Tuesday, 15 March 2016

NASA successfully test-fires updated RS-25 main engine for the first time

A team of scientists at NASA has been working hard in testing and developing Space Launch System (SLS). Things seem to be sorting out for the next-generation manned launch vehicle of NASA, the Space Launch System (SLS).

The US space agency has now for the first time test-fired the updated RS-25 main engine, which went off successfully without any delay, burning at 109% thrust for 500 seconds.
The space agency has been dependent on Russian Soyuz capsules for reaching low-Earth orbit since the retirement of the Space Shuttle some years back.
The aim is to start sending astronauts to orbit on commercial vehicles in the coming few years, however, the vision of NASA is focused on quite far away targets such as the Red Planet and asteroids. The Space Launch System has proposed to reach at these destinations.
To reach there, the SLS has to slip the bonds of gravity with the help of a pair of solid rocket boosters bigger than any made so far. It will also need four updated RS-25 liquid fuel engines. The recently tested RS-25 engine is the first of a new breed. The Shuttle program has re-purposed this engine.
It is the same basic engine that flew on the Shuttle, however, contractor Aerojet Rocketdyne has brought some changes in it. The contractor collected the 16 surplus Shuttle engines and refitted them for SLS use. Before modifications, the engines would go up to the highest point at 104% thrust.
A RS-25 engines trio flew on every Shuttle mission, with having 135 successful uses under its belt. Aerojet Rocketdyne never let go the chance of saying that they are the most dependable rocket engines produced so far.
Along with the Shuttle, the engines came on the Earth with the orbiter for refurbishment and to be used again. It won’t be the case with the SLS.
In a report published by the ScientificAmerican, "The space agency successfully test fired the RS-25 rocket engine for a full 500 seconds, clearing a milestone toward its exploration goals. The next time that particular engine, serial number 2059, fires for that length of time, it will be to launch astronauts on NASA's first crewed mission beyond Earth orbit since the last of the Apollo moon missions more than 45 years ago."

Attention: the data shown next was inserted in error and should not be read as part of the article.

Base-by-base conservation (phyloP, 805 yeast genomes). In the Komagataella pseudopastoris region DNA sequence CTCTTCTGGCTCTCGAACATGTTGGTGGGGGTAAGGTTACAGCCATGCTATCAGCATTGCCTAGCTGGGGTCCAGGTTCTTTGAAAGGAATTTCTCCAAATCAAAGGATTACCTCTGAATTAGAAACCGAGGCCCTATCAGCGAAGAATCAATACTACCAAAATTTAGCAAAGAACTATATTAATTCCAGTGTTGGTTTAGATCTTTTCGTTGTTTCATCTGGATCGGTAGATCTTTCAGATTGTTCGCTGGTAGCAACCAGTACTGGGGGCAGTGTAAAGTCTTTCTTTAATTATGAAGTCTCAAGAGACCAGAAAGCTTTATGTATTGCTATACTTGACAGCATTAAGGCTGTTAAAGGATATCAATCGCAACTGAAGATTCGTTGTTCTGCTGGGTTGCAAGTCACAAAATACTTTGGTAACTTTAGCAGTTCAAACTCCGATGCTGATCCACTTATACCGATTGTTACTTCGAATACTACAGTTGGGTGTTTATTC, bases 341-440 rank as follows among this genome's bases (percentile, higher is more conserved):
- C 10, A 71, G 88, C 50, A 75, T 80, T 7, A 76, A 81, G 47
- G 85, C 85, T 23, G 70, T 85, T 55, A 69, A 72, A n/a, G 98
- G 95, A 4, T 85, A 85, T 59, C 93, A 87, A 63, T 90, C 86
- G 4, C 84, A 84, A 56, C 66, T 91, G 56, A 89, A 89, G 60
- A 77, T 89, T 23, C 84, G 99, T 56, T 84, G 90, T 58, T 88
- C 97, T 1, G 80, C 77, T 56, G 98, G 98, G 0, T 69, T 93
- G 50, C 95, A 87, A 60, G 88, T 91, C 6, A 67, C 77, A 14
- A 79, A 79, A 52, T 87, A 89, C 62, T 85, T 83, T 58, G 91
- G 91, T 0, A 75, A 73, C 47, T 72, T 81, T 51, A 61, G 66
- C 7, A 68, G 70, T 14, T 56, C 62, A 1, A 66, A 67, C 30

"What a great moment for NASA," said Rick Gilbrech, the director of NASA's Stennis Space Center in Bay St. Louis, Mississippi, where Thursday's hot-fire test took place. "We have exciting days ahead with a return to deep space and a journey to Mars, and this test is a very big step in that direction."
According to a report in PHYS by Ken Kremer, "The hot fire marks the first test of an RS-25 flight engine for NASA's new Space Launch System (SLS) vehicle. It also simultaneously marks a major milestone towards implementing the agency's vision of sending humans on future deep-space missions to destinations including the moon, an asteroid and a'Journey to Mars.'"
The SLS is the most powerful rocket the world has ever seen and will loft astronauts in the Orion capsule on missions back to the moon by around 2021, to an asteroid around 2025 and then beyond on a 'Journey to Mars' in the
2030s - NASA's overriding and agency wide goal. The first unmanned SLS test flight is slated for late 2018.
"NASA says that its latest tests are a milestone towards the next stage of space exploration - and Mars. It successfully fired an RS-25 rocket engine for 500 seconds on Thursday March 10th. This is the same engine that will eventually send astronauts on the first deep-space mission in more than 45 years. It's a key part of NASA's new Space Launch System (SLS), aimed at taking humans to nearby asteroids and, after that, the red planet. Four of these engines power the SLS - making up a combined thrust of two million pounds," according to a news report published by Engadget.
The space agency and its contractor, the appropriately-named AeroJet Rocketdyne, ran several tests on the same engine last year, focused on the controller and testing out different operating conditions on the SLS. After this week's success, the two organizations will start on new flight engine controllers while further testing the engines. NASA is also working on a test stand similar for the rocket's eventual first flight. The stand will attach to the core stage, while NASA attempts to fire four RS-25s at once.
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